Have you heard the buzz surrounding “Tin Can API” and “next generation SCORM”? Do you know what Tin Can and Scorm are and the differences between them? Do you know if the hype about Tin Can is worth it? Let’s take a look at both, including the similarities and differences, and how it can help facilitate your e-learning objectives.
What is SCORM?
SCORM, which stands for “Shareable Content Object Reference Model,” is a specification for sharing data across different learning systems. These technical e-learning standards tell programmers how to write their code so that it works well with other e-learning software. Essentially, SCORM governs how online learning content and Learning Management Systems (LMS) communicate with each other. It is not related to instructional design, rather is it solely a technical standard. (Scorm.com)
What is Tin Can?
Tin Can, also known as the Experience API or APX, is the successor to SCORM. It is also an e-learning specification that allows learning content and learning systems to speak to each other in a manner and track different types of learning experiences. Learning experiences are recorded in a Learning Record Store (LRS). (TinCanAPI.com)
What Are the Differences?
Both SCORM and the Tin Can API were developed by the Advanced Distributed Learning, a research group sponsored by the Department of Defense in conjunction with Rustici Software. The innovative standard was created so that all e-learning content was compatible and could work with other LMS.
Although SCORM has served the e-learning community well over the last 10 years, there are issues with the standard that the new Tin Can API can now address. For example, one major drawback that Rustici Software attempted to address was the fact that it does not capture the entire e-learning picture.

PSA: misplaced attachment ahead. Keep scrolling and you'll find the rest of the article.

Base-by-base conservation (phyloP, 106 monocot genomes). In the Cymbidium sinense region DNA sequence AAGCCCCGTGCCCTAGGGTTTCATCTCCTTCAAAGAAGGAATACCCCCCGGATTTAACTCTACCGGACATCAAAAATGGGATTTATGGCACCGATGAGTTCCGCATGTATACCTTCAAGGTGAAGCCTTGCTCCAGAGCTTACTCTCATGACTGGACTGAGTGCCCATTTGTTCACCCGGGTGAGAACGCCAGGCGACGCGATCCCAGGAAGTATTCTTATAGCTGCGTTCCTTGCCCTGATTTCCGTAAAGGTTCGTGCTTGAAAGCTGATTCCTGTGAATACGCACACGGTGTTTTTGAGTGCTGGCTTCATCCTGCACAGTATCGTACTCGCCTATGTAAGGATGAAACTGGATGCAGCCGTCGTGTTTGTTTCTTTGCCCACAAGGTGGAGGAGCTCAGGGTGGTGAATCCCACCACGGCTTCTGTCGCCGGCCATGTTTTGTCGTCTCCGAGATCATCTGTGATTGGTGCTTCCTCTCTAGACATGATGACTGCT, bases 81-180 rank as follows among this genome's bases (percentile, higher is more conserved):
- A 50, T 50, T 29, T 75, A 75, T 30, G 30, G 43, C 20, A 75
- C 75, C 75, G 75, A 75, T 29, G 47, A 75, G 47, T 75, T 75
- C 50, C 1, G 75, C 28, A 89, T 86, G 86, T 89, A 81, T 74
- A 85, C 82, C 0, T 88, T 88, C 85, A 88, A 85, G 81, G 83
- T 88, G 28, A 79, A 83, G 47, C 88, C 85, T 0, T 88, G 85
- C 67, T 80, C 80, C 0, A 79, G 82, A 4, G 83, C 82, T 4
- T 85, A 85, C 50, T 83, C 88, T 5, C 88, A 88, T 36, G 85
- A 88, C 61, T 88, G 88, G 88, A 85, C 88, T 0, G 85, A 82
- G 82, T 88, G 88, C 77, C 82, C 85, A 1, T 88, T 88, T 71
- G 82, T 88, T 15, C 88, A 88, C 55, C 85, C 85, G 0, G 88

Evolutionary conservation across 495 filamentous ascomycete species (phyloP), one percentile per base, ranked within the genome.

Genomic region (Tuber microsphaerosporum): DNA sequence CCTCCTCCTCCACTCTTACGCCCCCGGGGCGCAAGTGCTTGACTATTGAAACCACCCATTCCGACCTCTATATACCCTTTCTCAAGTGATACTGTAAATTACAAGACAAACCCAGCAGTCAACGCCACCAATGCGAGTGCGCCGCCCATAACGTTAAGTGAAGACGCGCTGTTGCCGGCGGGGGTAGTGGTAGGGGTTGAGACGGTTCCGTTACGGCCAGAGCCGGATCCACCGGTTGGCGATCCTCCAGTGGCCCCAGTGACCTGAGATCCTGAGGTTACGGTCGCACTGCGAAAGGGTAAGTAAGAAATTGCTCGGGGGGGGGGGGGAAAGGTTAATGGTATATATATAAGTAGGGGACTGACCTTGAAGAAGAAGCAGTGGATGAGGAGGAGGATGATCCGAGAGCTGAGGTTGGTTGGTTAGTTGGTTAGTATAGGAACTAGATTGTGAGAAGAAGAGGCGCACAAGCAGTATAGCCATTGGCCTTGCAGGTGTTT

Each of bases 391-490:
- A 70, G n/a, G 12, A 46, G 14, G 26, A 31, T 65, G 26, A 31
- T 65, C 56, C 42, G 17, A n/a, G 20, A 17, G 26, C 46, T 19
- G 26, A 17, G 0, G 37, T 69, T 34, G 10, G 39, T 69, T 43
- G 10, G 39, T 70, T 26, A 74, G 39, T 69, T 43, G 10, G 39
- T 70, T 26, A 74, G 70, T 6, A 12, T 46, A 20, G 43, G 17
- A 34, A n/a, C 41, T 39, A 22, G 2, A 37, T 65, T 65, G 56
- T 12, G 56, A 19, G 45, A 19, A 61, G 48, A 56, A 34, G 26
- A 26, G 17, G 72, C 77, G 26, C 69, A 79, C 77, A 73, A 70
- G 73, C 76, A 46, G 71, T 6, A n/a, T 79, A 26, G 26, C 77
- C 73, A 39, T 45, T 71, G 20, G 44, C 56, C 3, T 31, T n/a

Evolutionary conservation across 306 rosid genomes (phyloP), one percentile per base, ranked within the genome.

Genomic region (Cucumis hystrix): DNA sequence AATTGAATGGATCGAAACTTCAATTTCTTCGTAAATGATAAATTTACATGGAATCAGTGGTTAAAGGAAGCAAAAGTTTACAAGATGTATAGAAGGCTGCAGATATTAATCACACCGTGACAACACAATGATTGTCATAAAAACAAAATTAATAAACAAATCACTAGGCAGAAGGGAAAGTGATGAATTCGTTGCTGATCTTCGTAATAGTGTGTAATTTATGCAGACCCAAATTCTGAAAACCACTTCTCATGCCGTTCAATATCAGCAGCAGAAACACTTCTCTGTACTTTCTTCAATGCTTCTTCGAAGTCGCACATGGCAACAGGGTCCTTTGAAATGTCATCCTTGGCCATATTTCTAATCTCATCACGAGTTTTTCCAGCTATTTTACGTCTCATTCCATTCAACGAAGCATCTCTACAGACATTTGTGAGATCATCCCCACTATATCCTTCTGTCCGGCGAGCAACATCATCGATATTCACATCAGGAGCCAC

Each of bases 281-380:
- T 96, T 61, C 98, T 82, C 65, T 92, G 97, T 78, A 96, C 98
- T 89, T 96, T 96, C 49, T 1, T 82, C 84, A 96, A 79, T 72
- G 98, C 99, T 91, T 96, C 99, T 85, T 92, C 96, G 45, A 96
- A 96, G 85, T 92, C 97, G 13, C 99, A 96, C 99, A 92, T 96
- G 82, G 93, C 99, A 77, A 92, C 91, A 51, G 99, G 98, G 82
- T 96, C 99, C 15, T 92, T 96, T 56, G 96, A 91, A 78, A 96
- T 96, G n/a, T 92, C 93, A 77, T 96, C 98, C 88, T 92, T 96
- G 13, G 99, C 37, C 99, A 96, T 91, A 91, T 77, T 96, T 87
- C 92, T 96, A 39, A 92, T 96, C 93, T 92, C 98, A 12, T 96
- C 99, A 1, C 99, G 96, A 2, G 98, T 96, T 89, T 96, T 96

Now, according to Tin Can, the new program “captures the activities that happen as part of learning experiences. A wide range of systems can now securely communicate with a simple vocabulary that captures this stream of activities.” This flexible program also lifts many restrictions that bogged down its predecessor allowing it to recognize and communicate with “mobile learning, simulations, virtual worlds, serious games, real-world activities, experiential learning, social learning, offline learning, and collaborative learning.”
Due to the fact that it is less structured than SCORM, API understands that people learn from interactions with other people, content, and beyond. Tin Can recognizes that these actions can happen anywhere and signal an event where learning could occur. It can record all those interactions and allows administrators to define any activity and learning path that they want, making it ideal for informal training and video-based training.
While SCORM blazed the trail, Tin Can seems to take standards and specs to the next level. Now, more LMS and tool vendors are offering Tin Can API integration. This encourages designing a learning experience as opposed to just a learning object as with previous e-learning solutions. Both Tin Can and SCORM are great reminders for exploring better ways to leverage what we have rather than focusing on what we can’t do.
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